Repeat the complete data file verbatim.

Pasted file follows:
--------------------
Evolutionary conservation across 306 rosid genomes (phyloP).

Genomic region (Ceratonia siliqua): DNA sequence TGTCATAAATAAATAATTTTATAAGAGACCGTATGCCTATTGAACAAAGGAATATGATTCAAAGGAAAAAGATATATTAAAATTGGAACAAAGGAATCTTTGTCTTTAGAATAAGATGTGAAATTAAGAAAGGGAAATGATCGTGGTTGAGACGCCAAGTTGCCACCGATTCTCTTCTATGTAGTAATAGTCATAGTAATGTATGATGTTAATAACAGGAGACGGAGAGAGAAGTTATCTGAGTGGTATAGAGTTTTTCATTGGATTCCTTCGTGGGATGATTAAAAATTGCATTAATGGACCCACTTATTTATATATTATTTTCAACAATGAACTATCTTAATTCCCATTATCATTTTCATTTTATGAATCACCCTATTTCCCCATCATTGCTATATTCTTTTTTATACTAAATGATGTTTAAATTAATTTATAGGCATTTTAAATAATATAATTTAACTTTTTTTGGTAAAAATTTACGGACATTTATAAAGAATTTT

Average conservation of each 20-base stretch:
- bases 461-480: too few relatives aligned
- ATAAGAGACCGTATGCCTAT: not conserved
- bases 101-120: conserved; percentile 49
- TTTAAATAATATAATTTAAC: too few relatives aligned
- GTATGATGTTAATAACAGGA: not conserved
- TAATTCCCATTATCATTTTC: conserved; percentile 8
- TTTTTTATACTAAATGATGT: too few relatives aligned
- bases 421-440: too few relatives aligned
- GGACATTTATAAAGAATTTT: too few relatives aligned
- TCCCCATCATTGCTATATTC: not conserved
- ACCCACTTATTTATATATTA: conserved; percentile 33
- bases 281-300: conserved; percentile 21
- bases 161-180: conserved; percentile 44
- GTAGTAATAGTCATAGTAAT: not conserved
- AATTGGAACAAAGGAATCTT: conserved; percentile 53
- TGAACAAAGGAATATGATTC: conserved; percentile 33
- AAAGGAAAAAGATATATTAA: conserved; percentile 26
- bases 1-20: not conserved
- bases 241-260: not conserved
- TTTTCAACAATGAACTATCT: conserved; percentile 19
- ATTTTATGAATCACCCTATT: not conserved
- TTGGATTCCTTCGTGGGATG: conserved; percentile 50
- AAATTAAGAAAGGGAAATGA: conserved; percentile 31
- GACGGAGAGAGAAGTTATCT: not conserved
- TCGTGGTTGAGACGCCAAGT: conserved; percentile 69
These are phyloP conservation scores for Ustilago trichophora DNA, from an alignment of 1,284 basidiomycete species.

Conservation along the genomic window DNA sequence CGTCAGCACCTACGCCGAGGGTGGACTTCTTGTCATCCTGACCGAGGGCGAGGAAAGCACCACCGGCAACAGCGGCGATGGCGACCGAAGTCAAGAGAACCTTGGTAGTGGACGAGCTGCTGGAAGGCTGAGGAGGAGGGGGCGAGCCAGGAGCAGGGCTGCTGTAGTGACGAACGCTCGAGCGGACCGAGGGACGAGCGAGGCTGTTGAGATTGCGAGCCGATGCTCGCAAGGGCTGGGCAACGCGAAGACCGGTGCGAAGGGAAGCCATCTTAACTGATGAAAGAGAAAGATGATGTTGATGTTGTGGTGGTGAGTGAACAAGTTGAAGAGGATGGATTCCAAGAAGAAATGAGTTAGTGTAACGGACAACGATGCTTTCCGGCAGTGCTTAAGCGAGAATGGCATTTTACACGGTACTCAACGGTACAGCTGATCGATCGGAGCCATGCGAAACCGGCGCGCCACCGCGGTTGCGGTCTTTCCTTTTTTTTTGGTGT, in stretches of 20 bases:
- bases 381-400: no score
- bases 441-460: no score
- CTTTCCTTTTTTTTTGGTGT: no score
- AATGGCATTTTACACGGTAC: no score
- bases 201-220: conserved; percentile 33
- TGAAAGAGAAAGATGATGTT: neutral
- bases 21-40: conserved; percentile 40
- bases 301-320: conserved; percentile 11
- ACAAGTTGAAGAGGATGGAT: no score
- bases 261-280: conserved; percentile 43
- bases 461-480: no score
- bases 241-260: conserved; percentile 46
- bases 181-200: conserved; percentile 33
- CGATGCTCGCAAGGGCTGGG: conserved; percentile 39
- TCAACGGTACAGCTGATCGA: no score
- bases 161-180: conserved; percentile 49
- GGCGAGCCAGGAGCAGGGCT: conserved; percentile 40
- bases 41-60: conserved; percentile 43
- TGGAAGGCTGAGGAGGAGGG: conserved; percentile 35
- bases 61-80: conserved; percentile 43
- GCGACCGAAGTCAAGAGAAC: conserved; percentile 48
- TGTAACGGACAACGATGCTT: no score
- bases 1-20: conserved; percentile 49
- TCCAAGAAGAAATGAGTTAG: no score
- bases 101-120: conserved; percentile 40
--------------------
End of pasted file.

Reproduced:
Evolutionary conservation across 306 rosid genomes (phyloP).

Genomic region (Ceratonia siliqua): DNA sequence TGTCATAAATAAATAATTTTATAAGAGACCGTATGCCTATTGAACAAAGGAATATGATTCAAAGGAAAAAGATATATTAAAATTGGAACAAAGGAATCTTTGTCTTTAGAATAAGATGTGAAATTAAGAAAGGGAAATGATCGTGGTTGAGACGCCAAGTTGCCACCGATTCTCTTCTATGTAGTAATAGTCATAGTAATGTATGATGTTAATAACAGGAGACGGAGAGAGAAGTTATCTGAGTGGTATAGAGTTTTTCATTGGATTCCTTCGTGGGATGATTAAAAATTGCATTAATGGACCCACTTATTTATATATTATTTTCAACAATGAACTATCTTAATTCCCATTATCATTTTCATTTTATGAATCACCCTATTTCCCCATCATTGCTATATTCTTTTTTATACTAAATGATGTTTAAATTAATTTATAGGCATTTTAAATAATATAATTTAACTTTTTTTGGTAAAAATTTACGGACATTTATAAAGAATTTT

Average conservation of each 20-base stretch:
- bases 461-480: too few relatives aligned
- ATAAGAGACCGTATGCCTAT: not conserved
- bases 101-120: conserved; percentile 49
- TTTAAATAATATAATTTAAC: too few relatives aligned
- GTATGATGTTAATAACAGGA: not conserved
- TAATTCCCATTATCATTTTC: conserved; percentile 8
- TTTTTTATACTAAATGATGT: too few relatives aligned
- bases 421-440: too few relatives aligned
- GGACATTTATAAAGAATTTT: too few relatives aligned
- TCCCCATCATTGCTATATTC: not conserved
- ACCCACTTATTTATATATTA: conserved; percentile 33
- bases 281-300: conserved; percentile 21
- bases 161-180: conserved; percentile 44
- GTAGTAATAGTCATAGTAAT: not conserved
- AATTGGAACAAAGGAATCTT: conserved; percentile 53
- TGAACAAAGGAATATGATTC: conserved; percentile 33
- AAAGGAAAAAGATATATTAA: conserved; percentile 26
- bases 1-20: not conserved
- bases 241-260: not conserved
- TTTTCAACAATGAACTATCT: conserved; percentile 19
- ATTTTATGAATCACCCTATT: not conserved
- TTGGATTCCTTCGTGGGATG: conserved; percentile 50
- AAATTAAGAAAGGGAAATGA: conserved; percentile 31
- GACGGAGAGAGAAGTTATCT: not conserved
- TCGTGGTTGAGACGCCAAGT: conserved; percentile 69
These are phyloP conservation scores for Ustilago trichophora DNA, from an alignment of 1,284 basidiomycete species.

Conservation along the genomic window DNA sequence CGTCAGCACCTACGCCGAGGGTGGACTTCTTGTCATCCTGACCGAGGGCGAGGAAAGCACCACCGGCAACAGCGGCGATGGCGACCGAAGTCAAGAGAACCTTGGTAGTGGACGAGCTGCTGGAAGGCTGAGGAGGAGGGGGCGAGCCAGGAGCAGGGCTGCTGTAGTGACGAACGCTCGAGCGGACCGAGGGACGAGCGAGGCTGTTGAGATTGCGAGCCGATGCTCGCAAGGGCTGGGCAACGCGAAGACCGGTGCGAAGGGAAGCCATCTTAACTGATGAAAGAGAAAGATGATGTTGATGTTGTGGTGGTGAGTGAACAAGTTGAAGAGGATGGATTCCAAGAAGAAATGAGTTAGTGTAACGGACAACGATGCTTTCCGGCAGTGCTTAAGCGAGAATGGCATTTTACACGGTACTCAACGGTACAGCTGATCGATCGGAGCCATGCGAAACCGGCGCGCCACCGCGGTTGCGGTCTTTCCTTTTTTTTTGGTGT, in stretches of 20 bases:
- bases 381-400: no score
- bases 441-460: no score
- CTTTCCTTTTTTTTTGGTGT: no score
- AATGGCATTTTACACGGTAC: no score
- bases 201-220: conserved; percentile 33
- TGAAAGAGAAAGATGATGTT: neutral
- bases 21-40: conserved; percentile 40
- bases 301-320: conserved; percentile 11
- ACAAGTTGAAGAGGATGGAT: no score
- bases 261-280: conserved; percentile 43
- bases 461-480: no score
- bases 241-260: conserved; percentile 46
- bases 181-200: conserved; percentile 33
- CGATGCTCGCAAGGGCTGGG: conserved; percentile 39
- TCAACGGTACAGCTGATCGA: no score
- bases 161-180: conserved; percentile 49
- GGCGAGCCAGGAGCAGGGCT: conserved; percentile 40
- bases 41-60: conserved; percentile 43
- TGGAAGGCTGAGGAGGAGGG: conserved; percentile 35
- bases 61-80: conserved; percentile 43
- GCGACCGAAGTCAAGAGAAC: conserved; percentile 48
- TGTAACGGACAACGATGCTT: no score
- bases 1-20: conserved; percentile 49
- TCCAAGAAGAAATGAGTTAG: no score
- bases 101-120: conserved; percentile 40